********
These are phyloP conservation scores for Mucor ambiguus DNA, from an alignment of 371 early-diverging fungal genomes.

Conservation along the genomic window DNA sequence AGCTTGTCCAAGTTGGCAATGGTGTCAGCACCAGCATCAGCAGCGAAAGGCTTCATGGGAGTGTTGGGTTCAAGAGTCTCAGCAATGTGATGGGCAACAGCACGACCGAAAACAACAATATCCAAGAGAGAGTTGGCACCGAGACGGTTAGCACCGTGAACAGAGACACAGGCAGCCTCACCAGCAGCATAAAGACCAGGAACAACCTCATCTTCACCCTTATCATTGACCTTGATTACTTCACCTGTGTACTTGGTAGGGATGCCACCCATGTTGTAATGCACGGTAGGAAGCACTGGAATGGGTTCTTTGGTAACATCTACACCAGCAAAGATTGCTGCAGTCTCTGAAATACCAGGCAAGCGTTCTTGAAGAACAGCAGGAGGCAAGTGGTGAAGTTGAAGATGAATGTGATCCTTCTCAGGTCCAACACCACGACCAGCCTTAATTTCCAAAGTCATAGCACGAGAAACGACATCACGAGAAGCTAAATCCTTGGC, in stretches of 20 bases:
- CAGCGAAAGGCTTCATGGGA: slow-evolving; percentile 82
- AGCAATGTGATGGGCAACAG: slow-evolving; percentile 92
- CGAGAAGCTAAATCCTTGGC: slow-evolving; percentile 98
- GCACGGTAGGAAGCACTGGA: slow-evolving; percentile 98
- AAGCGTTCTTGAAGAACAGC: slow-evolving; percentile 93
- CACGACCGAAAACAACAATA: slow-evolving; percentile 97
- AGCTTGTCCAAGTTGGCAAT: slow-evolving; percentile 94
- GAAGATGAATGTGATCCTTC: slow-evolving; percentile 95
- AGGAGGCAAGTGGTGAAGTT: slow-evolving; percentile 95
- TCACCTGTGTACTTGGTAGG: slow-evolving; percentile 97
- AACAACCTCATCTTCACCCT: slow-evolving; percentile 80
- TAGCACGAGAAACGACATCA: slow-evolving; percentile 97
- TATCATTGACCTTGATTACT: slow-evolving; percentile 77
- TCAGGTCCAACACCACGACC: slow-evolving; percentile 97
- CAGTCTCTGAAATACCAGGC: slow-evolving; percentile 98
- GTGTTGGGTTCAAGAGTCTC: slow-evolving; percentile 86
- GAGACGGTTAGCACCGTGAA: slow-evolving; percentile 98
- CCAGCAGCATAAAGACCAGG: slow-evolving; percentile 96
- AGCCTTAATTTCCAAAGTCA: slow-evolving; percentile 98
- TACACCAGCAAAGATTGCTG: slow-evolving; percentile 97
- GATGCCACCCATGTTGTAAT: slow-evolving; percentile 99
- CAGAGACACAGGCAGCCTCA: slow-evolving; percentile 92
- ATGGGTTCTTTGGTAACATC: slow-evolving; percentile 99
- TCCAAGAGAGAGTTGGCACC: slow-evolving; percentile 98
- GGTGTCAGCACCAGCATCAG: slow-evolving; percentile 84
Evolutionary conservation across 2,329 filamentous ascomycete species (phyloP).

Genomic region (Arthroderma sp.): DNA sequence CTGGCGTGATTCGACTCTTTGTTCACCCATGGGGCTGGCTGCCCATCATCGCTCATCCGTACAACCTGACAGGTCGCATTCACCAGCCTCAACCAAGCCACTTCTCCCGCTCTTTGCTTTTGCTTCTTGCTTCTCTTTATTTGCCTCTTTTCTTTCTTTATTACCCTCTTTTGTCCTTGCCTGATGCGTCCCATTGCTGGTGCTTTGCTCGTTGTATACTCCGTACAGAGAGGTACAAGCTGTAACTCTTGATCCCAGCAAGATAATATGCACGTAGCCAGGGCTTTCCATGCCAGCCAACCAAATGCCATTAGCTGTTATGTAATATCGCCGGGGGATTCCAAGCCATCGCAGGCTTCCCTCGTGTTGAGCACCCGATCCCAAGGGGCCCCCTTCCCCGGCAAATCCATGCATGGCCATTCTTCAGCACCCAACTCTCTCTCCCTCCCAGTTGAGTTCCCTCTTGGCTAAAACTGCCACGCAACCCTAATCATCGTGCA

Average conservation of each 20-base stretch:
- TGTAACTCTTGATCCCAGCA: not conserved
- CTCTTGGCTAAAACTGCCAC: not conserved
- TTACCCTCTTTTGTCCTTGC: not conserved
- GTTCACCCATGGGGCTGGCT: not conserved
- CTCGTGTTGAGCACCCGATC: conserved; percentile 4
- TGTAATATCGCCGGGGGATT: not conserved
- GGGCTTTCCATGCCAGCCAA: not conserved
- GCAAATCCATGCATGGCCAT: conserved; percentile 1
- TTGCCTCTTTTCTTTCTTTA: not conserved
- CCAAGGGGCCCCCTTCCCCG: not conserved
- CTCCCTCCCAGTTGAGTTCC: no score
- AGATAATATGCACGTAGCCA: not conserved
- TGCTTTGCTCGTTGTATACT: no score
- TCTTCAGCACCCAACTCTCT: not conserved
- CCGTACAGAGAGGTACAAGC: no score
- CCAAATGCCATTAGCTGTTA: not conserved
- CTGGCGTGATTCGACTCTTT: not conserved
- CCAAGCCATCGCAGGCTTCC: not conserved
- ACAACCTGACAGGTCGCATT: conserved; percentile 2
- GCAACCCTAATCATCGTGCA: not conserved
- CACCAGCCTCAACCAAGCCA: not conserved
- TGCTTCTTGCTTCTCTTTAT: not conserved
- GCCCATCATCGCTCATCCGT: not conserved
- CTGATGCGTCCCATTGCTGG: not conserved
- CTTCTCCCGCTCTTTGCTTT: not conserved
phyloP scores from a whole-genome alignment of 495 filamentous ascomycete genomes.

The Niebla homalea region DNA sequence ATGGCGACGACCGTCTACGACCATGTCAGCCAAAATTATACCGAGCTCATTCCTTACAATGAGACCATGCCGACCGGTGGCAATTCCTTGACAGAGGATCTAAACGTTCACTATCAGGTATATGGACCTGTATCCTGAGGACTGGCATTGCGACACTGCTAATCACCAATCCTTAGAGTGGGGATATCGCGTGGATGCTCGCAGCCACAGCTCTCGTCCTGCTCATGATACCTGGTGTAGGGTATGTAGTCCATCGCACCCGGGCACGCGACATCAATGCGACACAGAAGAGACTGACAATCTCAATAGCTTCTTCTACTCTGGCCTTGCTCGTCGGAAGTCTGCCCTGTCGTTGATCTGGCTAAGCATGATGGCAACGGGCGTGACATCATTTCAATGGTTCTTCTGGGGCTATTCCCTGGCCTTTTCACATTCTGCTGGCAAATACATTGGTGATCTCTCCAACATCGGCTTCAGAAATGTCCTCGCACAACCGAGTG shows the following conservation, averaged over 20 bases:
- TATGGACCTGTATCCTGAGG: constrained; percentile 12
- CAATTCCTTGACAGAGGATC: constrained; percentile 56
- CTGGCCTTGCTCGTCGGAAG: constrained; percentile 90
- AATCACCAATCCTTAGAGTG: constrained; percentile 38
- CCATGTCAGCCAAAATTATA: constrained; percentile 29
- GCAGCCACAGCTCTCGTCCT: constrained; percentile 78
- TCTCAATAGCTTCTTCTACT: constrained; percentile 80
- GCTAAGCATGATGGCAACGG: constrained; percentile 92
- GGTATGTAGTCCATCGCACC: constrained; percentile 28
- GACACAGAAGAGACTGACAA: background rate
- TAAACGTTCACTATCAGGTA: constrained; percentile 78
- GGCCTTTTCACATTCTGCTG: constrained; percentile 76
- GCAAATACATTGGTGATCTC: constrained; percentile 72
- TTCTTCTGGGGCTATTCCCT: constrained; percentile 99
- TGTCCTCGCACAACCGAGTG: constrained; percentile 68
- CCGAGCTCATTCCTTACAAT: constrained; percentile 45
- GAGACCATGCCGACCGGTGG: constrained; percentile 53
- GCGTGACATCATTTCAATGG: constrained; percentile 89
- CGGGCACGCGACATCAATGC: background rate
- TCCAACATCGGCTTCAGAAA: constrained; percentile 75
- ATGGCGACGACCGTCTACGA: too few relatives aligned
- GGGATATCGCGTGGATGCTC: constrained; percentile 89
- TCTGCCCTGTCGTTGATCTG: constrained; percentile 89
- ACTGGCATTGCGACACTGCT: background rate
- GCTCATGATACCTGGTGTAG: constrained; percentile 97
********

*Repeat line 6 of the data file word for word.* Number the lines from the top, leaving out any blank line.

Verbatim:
- GCACGGTAGGAAGCACTGGA: slow-evolving; percentile 98